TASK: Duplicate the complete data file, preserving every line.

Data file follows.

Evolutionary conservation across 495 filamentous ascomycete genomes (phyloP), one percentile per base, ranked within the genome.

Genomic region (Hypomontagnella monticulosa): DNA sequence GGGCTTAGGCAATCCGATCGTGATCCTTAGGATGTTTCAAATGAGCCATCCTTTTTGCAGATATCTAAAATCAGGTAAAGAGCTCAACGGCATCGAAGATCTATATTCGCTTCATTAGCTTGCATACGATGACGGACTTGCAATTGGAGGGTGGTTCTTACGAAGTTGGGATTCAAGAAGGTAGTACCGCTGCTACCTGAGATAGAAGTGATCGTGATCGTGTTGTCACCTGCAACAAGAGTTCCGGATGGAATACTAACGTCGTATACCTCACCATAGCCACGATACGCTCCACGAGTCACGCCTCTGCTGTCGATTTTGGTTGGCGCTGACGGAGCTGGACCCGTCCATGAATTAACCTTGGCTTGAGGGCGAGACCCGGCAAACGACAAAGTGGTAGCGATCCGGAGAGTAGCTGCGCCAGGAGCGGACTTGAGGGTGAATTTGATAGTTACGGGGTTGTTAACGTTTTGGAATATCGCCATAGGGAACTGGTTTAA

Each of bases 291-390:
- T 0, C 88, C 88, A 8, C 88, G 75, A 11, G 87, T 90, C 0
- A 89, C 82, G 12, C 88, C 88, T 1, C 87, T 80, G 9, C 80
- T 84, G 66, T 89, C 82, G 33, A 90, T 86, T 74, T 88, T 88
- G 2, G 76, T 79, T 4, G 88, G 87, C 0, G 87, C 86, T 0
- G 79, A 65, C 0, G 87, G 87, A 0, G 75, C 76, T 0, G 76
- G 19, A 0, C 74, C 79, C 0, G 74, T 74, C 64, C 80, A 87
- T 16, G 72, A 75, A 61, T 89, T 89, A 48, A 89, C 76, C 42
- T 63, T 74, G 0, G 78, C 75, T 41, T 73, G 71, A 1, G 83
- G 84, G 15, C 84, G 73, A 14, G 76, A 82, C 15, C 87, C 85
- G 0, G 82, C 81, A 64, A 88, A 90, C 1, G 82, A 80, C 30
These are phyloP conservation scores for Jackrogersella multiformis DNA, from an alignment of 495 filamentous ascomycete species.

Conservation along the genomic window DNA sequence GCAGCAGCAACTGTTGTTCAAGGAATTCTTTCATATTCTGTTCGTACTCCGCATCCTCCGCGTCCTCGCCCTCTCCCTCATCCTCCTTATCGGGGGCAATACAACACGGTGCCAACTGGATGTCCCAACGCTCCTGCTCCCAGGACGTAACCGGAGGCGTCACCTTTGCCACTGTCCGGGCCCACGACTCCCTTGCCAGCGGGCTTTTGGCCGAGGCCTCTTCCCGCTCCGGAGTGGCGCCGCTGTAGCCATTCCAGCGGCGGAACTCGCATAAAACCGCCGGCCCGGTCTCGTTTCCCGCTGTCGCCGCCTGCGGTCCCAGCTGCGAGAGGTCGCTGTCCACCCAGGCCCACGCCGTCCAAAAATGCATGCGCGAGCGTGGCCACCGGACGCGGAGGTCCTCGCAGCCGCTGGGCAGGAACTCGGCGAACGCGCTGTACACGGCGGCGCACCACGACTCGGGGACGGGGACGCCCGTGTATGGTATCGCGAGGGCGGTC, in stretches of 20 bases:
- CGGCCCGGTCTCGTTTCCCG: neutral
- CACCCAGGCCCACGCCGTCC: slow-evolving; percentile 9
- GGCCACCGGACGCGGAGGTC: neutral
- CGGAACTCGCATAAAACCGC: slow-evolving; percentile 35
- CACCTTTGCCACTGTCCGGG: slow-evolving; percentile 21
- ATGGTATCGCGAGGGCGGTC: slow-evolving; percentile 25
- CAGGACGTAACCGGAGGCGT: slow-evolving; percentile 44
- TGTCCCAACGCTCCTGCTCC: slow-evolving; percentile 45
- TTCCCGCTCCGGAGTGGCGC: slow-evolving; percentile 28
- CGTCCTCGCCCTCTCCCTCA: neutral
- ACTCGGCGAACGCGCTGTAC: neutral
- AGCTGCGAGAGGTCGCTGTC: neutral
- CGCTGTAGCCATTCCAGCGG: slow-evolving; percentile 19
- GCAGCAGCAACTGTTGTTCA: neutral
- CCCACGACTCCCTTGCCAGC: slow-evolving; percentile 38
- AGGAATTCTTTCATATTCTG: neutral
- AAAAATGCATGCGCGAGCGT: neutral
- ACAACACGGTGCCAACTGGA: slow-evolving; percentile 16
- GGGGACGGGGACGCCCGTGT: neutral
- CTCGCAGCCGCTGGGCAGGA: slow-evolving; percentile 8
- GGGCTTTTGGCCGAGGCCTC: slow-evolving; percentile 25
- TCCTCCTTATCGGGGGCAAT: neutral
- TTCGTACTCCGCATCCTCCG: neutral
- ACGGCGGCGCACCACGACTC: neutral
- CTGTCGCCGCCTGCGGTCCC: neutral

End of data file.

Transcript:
Evolutionary conservation across 495 filamentous ascomycete genomes (phyloP), one percentile per base, ranked within the genome.

Genomic region (Hypomontagnella monticulosa): DNA sequence GGGCTTAGGCAATCCGATCGTGATCCTTAGGATGTTTCAAATGAGCCATCCTTTTTGCAGATATCTAAAATCAGGTAAAGAGCTCAACGGCATCGAAGATCTATATTCGCTTCATTAGCTTGCATACGATGACGGACTTGCAATTGGAGGGTGGTTCTTACGAAGTTGGGATTCAAGAAGGTAGTACCGCTGCTACCTGAGATAGAAGTGATCGTGATCGTGTTGTCACCTGCAACAAGAGTTCCGGATGGAATACTAACGTCGTATACCTCACCATAGCCACGATACGCTCCACGAGTCACGCCTCTGCTGTCGATTTTGGTTGGCGCTGACGGAGCTGGACCCGTCCATGAATTAACCTTGGCTTGAGGGCGAGACCCGGCAAACGACAAAGTGGTAGCGATCCGGAGAGTAGCTGCGCCAGGAGCGGACTTGAGGGTGAATTTGATAGTTACGGGGTTGTTAACGTTTTGGAATATCGCCATAGGGAACTGGTTTAA

Each of bases 291-390:
- T 0, C 88, C 88, A 8, C 88, G 75, A 11, G 87, T 90, C 0
- A 89, C 82, G 12, C 88, C 88, T 1, C 87, T 80, G 9, C 80
- T 84, G 66, T 89, C 82, G 33, A 90, T 86, T 74, T 88, T 88
- G 2, G 76, T 79, T 4, G 88, G 87, C 0, G 87, C 86, T 0
- G 79, A 65, C 0, G 87, G 87, A 0, G 75, C 76, T 0, G 76
- G 19, A 0, C 74, C 79, C 0, G 74, T 74, C 64, C 80, A 87
- T 16, G 72, A 75, A 61, T 89, T 89, A 48, A 89, C 76, C 42
- T 63, T 74, G 0, G 78, C 75, T 41, T 73, G 71, A 1, G 83
- G 84, G 15, C 84, G 73, A 14, G 76, A 82, C 15, C 87, C 85
- G 0, G 82, C 81, A 64, A 88, A 90, C 1, G 82, A 80, C 30
These are phyloP conservation scores for Jackrogersella multiformis DNA, from an alignment of 495 filamentous ascomycete species.

Conservation along the genomic window DNA sequence GCAGCAGCAACTGTTGTTCAAGGAATTCTTTCATATTCTGTTCGTACTCCGCATCCTCCGCGTCCTCGCCCTCTCCCTCATCCTCCTTATCGGGGGCAATACAACACGGTGCCAACTGGATGTCCCAACGCTCCTGCTCCCAGGACGTAACCGGAGGCGTCACCTTTGCCACTGTCCGGGCCCACGACTCCCTTGCCAGCGGGCTTTTGGCCGAGGCCTCTTCCCGCTCCGGAGTGGCGCCGCTGTAGCCATTCCAGCGGCGGAACTCGCATAAAACCGCCGGCCCGGTCTCGTTTCCCGCTGTCGCCGCCTGCGGTCCCAGCTGCGAGAGGTCGCTGTCCACCCAGGCCCACGCCGTCCAAAAATGCATGCGCGAGCGTGGCCACCGGACGCGGAGGTCCTCGCAGCCGCTGGGCAGGAACTCGGCGAACGCGCTGTACACGGCGGCGCACCACGACTCGGGGACGGGGACGCCCGTGTATGGTATCGCGAGGGCGGTC, in stretches of 20 bases:
- CGGCCCGGTCTCGTTTCCCG: neutral
- CACCCAGGCCCACGCCGTCC: slow-evolving; percentile 9
- GGCCACCGGACGCGGAGGTC: neutral
- CGGAACTCGCATAAAACCGC: slow-evolving; percentile 35
- CACCTTTGCCACTGTCCGGG: slow-evolving; percentile 21
- ATGGTATCGCGAGGGCGGTC: slow-evolving; percentile 25
- CAGGACGTAACCGGAGGCGT: slow-evolving; percentile 44
- TGTCCCAACGCTCCTGCTCC: slow-evolving; percentile 45
- TTCCCGCTCCGGAGTGGCGC: slow-evolving; percentile 28
- CGTCCTCGCCCTCTCCCTCA: neutral
- ACTCGGCGAACGCGCTGTAC: neutral
- AGCTGCGAGAGGTCGCTGTC: neutral
- CGCTGTAGCCATTCCAGCGG: slow-evolving; percentile 19
- GCAGCAGCAACTGTTGTTCA: neutral
- CCCACGACTCCCTTGCCAGC: slow-evolving; percentile 38
- AGGAATTCTTTCATATTCTG: neutral
- AAAAATGCATGCGCGAGCGT: neutral
- ACAACACGGTGCCAACTGGA: slow-evolving; percentile 16
- GGGGACGGGGACGCCCGTGT: neutral
- CTCGCAGCCGCTGGGCAGGA: slow-evolving; percentile 8
- GGGCTTTTGGCCGAGGCCTC: slow-evolving; percentile 25
- TCCTCCTTATCGGGGGCAAT: neutral
- TTCGTACTCCGCATCCTCCG: neutral
- ACGGCGGCGCACCACGACTC: neutral
- CTGTCGCCGCCTGCGGTCCC: neutral